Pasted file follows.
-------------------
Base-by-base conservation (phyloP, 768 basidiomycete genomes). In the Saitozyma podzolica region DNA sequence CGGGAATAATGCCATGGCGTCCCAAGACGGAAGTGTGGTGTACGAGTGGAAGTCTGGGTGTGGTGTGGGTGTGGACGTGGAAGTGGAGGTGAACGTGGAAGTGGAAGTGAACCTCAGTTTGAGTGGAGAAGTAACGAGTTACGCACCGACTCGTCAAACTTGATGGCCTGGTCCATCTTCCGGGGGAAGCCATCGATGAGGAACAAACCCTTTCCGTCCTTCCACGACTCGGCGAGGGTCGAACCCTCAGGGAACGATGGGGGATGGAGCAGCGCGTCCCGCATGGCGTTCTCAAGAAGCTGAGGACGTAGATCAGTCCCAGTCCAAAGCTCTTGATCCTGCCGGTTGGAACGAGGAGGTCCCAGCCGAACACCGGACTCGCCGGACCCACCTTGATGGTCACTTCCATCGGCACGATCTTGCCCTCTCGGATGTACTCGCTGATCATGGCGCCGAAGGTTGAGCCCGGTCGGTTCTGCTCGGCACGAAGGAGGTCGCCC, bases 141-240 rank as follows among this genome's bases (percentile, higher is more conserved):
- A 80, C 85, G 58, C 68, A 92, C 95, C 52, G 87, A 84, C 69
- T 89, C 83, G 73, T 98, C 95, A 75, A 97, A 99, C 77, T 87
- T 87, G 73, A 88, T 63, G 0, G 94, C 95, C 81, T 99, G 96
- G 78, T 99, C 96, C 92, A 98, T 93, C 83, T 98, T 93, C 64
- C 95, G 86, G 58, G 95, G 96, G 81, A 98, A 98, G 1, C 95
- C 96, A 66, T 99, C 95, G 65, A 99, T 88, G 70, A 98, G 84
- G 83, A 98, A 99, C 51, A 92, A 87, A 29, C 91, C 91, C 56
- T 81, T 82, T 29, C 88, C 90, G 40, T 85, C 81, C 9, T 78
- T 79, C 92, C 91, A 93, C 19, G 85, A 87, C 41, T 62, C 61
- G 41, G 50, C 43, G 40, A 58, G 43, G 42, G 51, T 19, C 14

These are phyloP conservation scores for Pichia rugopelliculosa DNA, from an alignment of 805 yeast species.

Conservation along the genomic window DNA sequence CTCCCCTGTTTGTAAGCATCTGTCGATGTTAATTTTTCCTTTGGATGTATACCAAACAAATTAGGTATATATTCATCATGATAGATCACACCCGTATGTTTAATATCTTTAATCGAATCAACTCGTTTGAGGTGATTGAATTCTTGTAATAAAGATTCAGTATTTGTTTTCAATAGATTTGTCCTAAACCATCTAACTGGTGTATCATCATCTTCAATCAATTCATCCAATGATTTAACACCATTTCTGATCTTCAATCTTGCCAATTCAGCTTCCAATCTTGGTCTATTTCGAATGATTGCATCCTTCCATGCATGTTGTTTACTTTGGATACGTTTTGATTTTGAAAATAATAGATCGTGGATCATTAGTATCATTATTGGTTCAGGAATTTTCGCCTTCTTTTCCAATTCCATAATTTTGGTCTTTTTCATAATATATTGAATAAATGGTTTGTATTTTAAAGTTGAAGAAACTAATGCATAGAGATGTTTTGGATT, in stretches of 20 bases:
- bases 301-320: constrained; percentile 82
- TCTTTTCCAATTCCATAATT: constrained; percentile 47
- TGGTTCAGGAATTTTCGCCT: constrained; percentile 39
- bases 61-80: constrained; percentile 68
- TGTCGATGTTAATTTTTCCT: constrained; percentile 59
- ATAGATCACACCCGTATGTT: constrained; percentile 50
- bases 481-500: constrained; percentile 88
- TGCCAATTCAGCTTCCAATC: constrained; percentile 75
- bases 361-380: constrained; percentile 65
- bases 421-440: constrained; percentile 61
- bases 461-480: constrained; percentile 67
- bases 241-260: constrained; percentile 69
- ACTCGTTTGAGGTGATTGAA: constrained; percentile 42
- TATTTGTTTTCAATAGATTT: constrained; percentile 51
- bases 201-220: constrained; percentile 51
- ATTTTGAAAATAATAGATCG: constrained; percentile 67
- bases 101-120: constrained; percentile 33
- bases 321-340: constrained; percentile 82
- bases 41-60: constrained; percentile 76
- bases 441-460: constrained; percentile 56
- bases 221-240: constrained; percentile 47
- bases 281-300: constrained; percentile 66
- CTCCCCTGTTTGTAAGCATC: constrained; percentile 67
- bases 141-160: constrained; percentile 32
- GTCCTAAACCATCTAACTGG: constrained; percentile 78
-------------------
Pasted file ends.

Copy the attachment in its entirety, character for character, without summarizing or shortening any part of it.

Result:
Base-by-base conservation (phyloP, 768 basidiomycete genomes). In the Saitozyma podzolica region DNA sequence CGGGAATAATGCCATGGCGTCCCAAGACGGAAGTGTGGTGTACGAGTGGAAGTCTGGGTGTGGTGTGGGTGTGGACGTGGAAGTGGAGGTGAACGTGGAAGTGGAAGTGAACCTCAGTTTGAGTGGAGAAGTAACGAGTTACGCACCGACTCGTCAAACTTGATGGCCTGGTCCATCTTCCGGGGGAAGCCATCGATGAGGAACAAACCCTTTCCGTCCTTCCACGACTCGGCGAGGGTCGAACCCTCAGGGAACGATGGGGGATGGAGCAGCGCGTCCCGCATGGCGTTCTCAAGAAGCTGAGGACGTAGATCAGTCCCAGTCCAAAGCTCTTGATCCTGCCGGTTGGAACGAGGAGGTCCCAGCCGAACACCGGACTCGCCGGACCCACCTTGATGGTCACTTCCATCGGCACGATCTTGCCCTCTCGGATGTACTCGCTGATCATGGCGCCGAAGGTTGAGCCCGGTCGGTTCTGCTCGGCACGAAGGAGGTCGCCC, bases 141-240 rank as follows among this genome's bases (percentile, higher is more conserved):
- A 80, C 85, G 58, C 68, A 92, C 95, C 52, G 87, A 84, C 69
- T 89, C 83, G 73, T 98, C 95, A 75, A 97, A 99, C 77, T 87
- T 87, G 73, A 88, T 63, G 0, G 94, C 95, C 81, T 99, G 96
- G 78, T 99, C 96, C 92, A 98, T 93, C 83, T 98, T 93, C 64
- C 95, G 86, G 58, G 95, G 96, G 81, A 98, A 98, G 1, C 95
- C 96, A 66, T 99, C 95, G 65, A 99, T 88, G 70, A 98, G 84
- G 83, A 98, A 99, C 51, A 92, A 87, A 29, C 91, C 91, C 56
- T 81, T 82, T 29, C 88, C 90, G 40, T 85, C 81, C 9, T 78
- T 79, C 92, C 91, A 93, C 19, G 85, A 87, C 41, T 62, C 61
- G 41, G 50, C 43, G 40, A 58, G 43, G 42, G 51, T 19, C 14

These are phyloP conservation scores for Pichia rugopelliculosa DNA, from an alignment of 805 yeast species.

Conservation along the genomic window DNA sequence CTCCCCTGTTTGTAAGCATCTGTCGATGTTAATTTTTCCTTTGGATGTATACCAAACAAATTAGGTATATATTCATCATGATAGATCACACCCGTATGTTTAATATCTTTAATCGAATCAACTCGTTTGAGGTGATTGAATTCTTGTAATAAAGATTCAGTATTTGTTTTCAATAGATTTGTCCTAAACCATCTAACTGGTGTATCATCATCTTCAATCAATTCATCCAATGATTTAACACCATTTCTGATCTTCAATCTTGCCAATTCAGCTTCCAATCTTGGTCTATTTCGAATGATTGCATCCTTCCATGCATGTTGTTTACTTTGGATACGTTTTGATTTTGAAAATAATAGATCGTGGATCATTAGTATCATTATTGGTTCAGGAATTTTCGCCTTCTTTTCCAATTCCATAATTTTGGTCTTTTTCATAATATATTGAATAAATGGTTTGTATTTTAAAGTTGAAGAAACTAATGCATAGAGATGTTTTGGATT, in stretches of 20 bases:
- bases 301-320: constrained; percentile 82
- TCTTTTCCAATTCCATAATT: constrained; percentile 47
- TGGTTCAGGAATTTTCGCCT: constrained; percentile 39
- bases 61-80: constrained; percentile 68
- TGTCGATGTTAATTTTTCCT: constrained; percentile 59
- ATAGATCACACCCGTATGTT: constrained; percentile 50
- bases 481-500: constrained; percentile 88
- TGCCAATTCAGCTTCCAATC: constrained; percentile 75
- bases 361-380: constrained; percentile 65
- bases 421-440: constrained; percentile 61
- bases 461-480: constrained; percentile 67
- bases 241-260: constrained; percentile 69
- ACTCGTTTGAGGTGATTGAA: constrained; percentile 42
- TATTTGTTTTCAATAGATTT: constrained; percentile 51
- bases 201-220: constrained; percentile 51
- ATTTTGAAAATAATAGATCG: constrained; percentile 67
- bases 101-120: constrained; percentile 33
- bases 321-340: constrained; percentile 82
- bases 41-60: constrained; percentile 76
- bases 441-460: constrained; percentile 56
- bases 221-240: constrained; percentile 47
- bases 281-300: constrained; percentile 66
- CTCCCCTGTTTGTAAGCATC: constrained; percentile 67
- bases 141-160: constrained; percentile 32
- GTCCTAAACCATCTAACTGG: constrained; percentile 78